The chief financial officer (CFO) is now becoming the top decision-maker when it comes to IT investments, according to a recent study. An annual survey by Gartner and Financial Executives Research Foundation (FERF) revealed that some IT heads report to the CFO more than to the chief executive officer (CEO), and that CFOs prefer this.
The worldwide study involving 482 responses revealed that 42 per cent of IT organisations surveyed said their chief information officers (CIOs) report to the CFO, and 53 per cent of CFOs said they would like to move to this reporting arrangement.
The CIO's role in organisations has long been the subject of debates ever since organisations realised what IT can do for them. Some argue that the CIO needs to have the ear of the CEOs, who are seen as the key decision-maker in organisations. However, with IT investments also involving funds, many also believe that CIOs should gain the confidence of the one who holds the purse strings.
"Where the CIO should report is a question as old as the CIO role itself," said John Van Decker, research vice president at Gartner. "CFO reporting can lead to success if the CFO has a deep understanding of IT's value."
Only 33 per cent of the CIOs surveyed report to the CEO, 16 per cent to the chief operating officer (COO), two per cent to a chief administrative officer and seven per cent to other officers. The results are true for companies of all sizes, although the percentages reporting to the CEO in large organisations were higher, and the groups still reported to the CFO in greater percentages, a joint press statement said.
CFOs who participated in the study believed they should be the "main" decision-maker for IT investments, the statement read. This is true both for those CFOs who have CIOs reporting to them and for those CFOs in organisations where they have a different set-up. In another 34 per cent, CFOs are among the key recommending/sponsoring executives. Thus, in 75 per cent of firms, the CFO plays a vital role in determining IT investment. In addition, 20 per cent of CFOs have a minor role by providing some input, and in only five per cent of cases does the CFO not participate in IT decision-making.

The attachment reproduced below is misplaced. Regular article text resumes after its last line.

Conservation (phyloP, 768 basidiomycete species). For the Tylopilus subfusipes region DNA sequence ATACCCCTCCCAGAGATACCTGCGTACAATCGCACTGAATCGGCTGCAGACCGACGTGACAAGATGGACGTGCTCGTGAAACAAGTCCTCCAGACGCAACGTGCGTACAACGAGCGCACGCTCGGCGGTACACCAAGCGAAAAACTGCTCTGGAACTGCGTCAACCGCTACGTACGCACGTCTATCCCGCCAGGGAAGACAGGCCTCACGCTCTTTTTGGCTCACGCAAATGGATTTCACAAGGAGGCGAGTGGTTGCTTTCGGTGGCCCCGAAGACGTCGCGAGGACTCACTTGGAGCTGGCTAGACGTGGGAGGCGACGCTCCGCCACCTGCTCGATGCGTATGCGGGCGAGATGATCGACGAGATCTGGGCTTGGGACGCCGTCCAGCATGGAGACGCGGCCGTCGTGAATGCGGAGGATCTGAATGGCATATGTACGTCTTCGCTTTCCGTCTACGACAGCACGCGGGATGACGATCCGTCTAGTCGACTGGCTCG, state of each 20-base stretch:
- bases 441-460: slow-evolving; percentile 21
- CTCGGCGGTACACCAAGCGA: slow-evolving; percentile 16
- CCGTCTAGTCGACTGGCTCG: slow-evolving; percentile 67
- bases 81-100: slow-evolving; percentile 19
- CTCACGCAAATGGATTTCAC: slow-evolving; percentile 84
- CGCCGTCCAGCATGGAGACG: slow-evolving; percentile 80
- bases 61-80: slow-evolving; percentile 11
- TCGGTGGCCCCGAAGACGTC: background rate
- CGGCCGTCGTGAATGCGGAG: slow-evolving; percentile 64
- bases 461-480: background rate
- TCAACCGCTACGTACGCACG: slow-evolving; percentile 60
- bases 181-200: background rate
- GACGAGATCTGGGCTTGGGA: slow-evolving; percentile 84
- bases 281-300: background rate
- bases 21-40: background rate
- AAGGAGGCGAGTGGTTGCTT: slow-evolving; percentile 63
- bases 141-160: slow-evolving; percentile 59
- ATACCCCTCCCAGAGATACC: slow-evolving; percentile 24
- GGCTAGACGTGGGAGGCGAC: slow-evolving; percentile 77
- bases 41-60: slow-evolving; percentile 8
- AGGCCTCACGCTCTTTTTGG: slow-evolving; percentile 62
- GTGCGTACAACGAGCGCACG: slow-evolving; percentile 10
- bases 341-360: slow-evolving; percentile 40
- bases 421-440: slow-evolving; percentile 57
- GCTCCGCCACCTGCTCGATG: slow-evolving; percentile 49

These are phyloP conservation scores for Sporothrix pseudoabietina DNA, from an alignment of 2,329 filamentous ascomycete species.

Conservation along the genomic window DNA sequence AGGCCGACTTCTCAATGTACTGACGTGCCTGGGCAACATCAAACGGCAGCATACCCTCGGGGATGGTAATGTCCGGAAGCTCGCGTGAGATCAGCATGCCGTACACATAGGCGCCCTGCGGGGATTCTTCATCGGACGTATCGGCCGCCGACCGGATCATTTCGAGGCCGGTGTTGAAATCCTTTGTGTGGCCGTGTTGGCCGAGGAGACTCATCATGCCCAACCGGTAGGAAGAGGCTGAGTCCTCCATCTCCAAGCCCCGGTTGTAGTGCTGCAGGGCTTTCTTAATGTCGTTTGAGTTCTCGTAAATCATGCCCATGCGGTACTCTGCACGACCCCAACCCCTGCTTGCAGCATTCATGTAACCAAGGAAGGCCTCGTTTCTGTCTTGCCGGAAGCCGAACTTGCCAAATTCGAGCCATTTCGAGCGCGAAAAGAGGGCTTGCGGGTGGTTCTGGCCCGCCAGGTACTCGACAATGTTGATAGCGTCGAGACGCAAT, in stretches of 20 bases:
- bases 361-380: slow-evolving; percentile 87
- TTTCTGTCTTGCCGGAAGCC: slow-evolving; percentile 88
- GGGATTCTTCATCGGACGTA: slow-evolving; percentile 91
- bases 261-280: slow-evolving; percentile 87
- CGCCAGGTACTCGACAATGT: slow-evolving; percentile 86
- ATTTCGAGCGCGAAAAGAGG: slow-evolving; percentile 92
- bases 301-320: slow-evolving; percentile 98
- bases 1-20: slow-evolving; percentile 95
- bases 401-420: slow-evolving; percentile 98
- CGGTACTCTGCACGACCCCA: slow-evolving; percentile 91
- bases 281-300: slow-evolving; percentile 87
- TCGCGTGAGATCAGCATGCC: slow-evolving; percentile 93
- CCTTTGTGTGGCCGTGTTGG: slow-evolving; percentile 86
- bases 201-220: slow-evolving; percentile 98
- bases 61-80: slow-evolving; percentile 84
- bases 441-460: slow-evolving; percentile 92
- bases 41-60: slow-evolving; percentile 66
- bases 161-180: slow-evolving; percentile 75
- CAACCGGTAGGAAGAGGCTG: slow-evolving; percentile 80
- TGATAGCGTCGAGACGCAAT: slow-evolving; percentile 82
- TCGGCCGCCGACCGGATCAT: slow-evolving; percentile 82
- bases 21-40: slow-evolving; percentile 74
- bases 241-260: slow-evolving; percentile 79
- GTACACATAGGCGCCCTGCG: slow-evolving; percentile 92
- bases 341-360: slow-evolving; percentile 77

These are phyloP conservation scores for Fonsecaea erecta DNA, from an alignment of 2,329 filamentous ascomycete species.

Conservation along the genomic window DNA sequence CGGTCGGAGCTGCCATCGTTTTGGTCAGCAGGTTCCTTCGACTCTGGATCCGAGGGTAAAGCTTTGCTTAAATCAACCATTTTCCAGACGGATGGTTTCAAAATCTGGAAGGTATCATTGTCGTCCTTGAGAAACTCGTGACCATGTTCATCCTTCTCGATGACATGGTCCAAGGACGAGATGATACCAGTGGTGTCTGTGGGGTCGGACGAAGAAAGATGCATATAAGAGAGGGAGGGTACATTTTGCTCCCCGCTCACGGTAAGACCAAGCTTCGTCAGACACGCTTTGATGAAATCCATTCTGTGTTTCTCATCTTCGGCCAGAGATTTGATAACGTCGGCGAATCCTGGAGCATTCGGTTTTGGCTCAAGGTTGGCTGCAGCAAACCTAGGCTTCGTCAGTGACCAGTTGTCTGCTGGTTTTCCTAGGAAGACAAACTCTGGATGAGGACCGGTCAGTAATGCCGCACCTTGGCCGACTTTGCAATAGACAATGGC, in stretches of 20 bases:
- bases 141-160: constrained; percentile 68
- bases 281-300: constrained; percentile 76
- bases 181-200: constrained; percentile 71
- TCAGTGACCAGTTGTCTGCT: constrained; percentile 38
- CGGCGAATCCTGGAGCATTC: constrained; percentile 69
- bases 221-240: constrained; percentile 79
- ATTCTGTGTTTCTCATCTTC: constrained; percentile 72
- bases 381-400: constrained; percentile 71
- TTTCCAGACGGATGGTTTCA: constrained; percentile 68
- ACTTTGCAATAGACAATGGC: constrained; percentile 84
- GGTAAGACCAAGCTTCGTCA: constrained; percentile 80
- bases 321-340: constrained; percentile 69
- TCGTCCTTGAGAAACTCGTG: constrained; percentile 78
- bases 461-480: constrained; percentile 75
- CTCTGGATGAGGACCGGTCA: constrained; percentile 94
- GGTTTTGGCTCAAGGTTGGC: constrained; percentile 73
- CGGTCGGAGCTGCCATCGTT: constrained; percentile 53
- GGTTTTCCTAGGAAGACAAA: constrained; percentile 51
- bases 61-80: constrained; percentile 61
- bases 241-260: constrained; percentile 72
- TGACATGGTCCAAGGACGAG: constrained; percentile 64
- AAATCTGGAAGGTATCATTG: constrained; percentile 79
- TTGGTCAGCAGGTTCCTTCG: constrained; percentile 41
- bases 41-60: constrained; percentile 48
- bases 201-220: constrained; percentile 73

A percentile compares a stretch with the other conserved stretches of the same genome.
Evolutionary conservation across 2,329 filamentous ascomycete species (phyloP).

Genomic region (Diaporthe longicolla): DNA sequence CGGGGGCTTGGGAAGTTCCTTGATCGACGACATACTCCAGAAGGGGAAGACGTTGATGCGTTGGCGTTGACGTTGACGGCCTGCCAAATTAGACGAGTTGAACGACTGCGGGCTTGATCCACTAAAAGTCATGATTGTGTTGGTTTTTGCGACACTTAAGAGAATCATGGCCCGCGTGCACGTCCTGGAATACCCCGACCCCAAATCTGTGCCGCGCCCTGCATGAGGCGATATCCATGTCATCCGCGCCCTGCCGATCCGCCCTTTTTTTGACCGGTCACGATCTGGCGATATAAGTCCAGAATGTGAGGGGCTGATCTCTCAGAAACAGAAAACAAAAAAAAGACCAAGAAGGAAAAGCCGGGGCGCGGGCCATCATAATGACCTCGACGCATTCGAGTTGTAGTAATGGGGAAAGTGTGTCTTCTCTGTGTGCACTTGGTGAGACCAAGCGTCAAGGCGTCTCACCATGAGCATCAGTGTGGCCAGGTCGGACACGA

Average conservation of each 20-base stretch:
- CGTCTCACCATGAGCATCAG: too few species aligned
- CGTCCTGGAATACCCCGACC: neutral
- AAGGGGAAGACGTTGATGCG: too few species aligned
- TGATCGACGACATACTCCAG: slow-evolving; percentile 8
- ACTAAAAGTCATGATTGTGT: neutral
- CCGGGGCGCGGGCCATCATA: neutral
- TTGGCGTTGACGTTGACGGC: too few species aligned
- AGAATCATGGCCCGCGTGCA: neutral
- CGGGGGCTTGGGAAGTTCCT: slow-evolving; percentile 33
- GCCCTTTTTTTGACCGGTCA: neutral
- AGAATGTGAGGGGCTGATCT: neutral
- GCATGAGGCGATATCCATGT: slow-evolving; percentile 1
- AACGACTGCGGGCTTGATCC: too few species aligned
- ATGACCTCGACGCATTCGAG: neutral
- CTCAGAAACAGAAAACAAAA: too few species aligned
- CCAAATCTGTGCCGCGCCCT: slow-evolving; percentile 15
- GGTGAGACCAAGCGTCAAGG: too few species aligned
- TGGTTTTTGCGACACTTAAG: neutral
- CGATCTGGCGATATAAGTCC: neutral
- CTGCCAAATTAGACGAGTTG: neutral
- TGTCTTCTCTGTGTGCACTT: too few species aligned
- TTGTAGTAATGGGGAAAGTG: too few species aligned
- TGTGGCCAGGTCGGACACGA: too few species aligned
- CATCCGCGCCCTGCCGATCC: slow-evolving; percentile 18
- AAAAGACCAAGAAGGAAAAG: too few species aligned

"In most organisations, the CFO and CIO work together daily to finance IT and provide information that supports financial processes, but there is also an opportunity for them to form a powerful alliance that generates more value for the enterprise," said Bill Sinnett, director of research at Financial Executives Research Foundation. "The CFO and CIO are well-positioned to work together at generating superior performance from the enterprise."
Unfortunately, this may not always be the case. The study suggested that CIOs should be good at explaining to the CFOs the importance of IT investments in their organisation, most especially its business value.
Van Decker suggested the CIO should get valuable training in project management--working with project managers is one example--so that the CIO can better explain the importance of IT to the new decision-maker.
The survey was conducted from late October 2009 through January 2010 with more than 74 per cent of the respondents being senior financial executives, including CFOs and controllers. MIS Asia
Join the CIO New Zealand group on LinkedIn. The group is open to CIOs, IT Directors, COOs, CTOs and senior IT managers.